with all the above in the equation - its very hard for one to try to find those who have a good ear and heart to work with, and learn/share the craft with - and have fun with! I may be taking longer to further my mixing career this way, yet I feel that in the long run I am in a personal sorts of training that will only help me in the long run

    now McSnare - that is a crazy ramble - make any sense out of that?
  4. Dave McNair

    Dave McNair Active Member

    Mar 6, 2001
    My man, I like your style. You, my friend are the perfect example of someone that clearly loves music and recording it. I wish there was more guys out there like you. Don't let the local BS get you down. It's an easy trap to fall in to. Sure, you know more than those guys, but proving it won't get you any points. Stick to your guns, work on stuff that you love, and don't compromise. Simplistic? Maybe, but it's worked for me.
  5. Mixerman

    Mixerman Active Member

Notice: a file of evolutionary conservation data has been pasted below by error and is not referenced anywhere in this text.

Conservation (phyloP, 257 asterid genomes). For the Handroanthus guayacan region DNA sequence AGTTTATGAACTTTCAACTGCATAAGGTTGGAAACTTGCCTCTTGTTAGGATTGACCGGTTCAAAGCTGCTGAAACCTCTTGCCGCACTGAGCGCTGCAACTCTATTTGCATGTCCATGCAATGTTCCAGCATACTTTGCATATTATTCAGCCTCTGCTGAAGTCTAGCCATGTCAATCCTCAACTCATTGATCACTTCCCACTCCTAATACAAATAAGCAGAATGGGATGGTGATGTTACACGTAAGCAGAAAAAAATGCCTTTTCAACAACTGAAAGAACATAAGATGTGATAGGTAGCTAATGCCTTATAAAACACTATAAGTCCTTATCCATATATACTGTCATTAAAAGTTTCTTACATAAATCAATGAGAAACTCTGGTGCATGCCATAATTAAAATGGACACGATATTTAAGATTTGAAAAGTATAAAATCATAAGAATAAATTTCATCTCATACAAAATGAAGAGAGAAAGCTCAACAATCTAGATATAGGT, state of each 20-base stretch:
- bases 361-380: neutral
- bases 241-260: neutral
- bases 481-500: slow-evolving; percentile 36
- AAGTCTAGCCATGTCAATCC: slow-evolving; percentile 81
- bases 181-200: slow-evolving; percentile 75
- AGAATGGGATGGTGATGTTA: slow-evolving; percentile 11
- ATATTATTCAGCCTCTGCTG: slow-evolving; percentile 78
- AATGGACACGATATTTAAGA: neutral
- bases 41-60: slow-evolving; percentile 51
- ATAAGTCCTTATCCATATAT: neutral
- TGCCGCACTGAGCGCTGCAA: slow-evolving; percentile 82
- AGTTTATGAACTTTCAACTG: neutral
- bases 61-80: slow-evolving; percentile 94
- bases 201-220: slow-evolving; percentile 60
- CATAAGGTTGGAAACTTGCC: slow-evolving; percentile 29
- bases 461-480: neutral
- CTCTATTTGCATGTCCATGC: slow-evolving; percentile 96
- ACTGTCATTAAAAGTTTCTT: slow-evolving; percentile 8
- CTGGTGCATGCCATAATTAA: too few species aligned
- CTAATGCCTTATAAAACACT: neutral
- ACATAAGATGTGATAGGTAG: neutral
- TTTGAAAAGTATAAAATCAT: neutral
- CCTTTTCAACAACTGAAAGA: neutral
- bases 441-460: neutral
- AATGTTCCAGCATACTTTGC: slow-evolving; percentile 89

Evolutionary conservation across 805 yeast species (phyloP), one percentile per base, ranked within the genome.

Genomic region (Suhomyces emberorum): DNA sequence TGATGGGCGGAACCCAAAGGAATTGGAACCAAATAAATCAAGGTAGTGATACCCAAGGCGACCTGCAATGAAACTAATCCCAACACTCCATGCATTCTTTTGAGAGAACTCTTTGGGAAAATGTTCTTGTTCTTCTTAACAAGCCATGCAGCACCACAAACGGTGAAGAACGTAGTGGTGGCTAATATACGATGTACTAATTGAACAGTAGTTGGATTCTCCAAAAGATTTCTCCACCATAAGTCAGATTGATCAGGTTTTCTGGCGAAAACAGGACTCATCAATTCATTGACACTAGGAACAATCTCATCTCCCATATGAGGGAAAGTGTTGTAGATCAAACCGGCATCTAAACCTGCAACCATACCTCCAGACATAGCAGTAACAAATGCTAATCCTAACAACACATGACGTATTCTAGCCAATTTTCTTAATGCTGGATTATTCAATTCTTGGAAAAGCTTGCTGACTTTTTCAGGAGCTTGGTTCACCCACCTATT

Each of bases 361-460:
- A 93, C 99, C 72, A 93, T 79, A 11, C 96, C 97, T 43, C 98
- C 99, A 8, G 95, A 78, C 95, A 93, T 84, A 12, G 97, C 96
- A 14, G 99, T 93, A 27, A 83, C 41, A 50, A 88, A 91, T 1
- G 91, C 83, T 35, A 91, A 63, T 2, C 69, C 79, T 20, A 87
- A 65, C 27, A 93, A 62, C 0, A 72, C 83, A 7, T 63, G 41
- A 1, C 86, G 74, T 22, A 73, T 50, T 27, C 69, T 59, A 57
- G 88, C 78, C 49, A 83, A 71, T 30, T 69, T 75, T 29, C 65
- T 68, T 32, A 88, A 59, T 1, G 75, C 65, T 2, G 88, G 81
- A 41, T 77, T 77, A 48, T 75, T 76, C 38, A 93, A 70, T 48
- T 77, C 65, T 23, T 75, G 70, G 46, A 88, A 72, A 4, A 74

Feb 27, 2001
    Microphoneman, thanks for the post. I think this is a great question. And I think you have a great name, with allot of flair, and pinache.

    I mix other peoples tracks all the time. Sometimes the tracks are great, and for the most part, McSnare is right, there is a certain irony to the fact that you get the shitty tracks when you're learning, and the great tracks when you're accomplished.

    What I find is that the most important part of mixing someone else's tracks is the arrangement. When I get tracks, I really learn the song, and try to figure out if there are instruments that don't belong, or that don't make sense for the arrangement.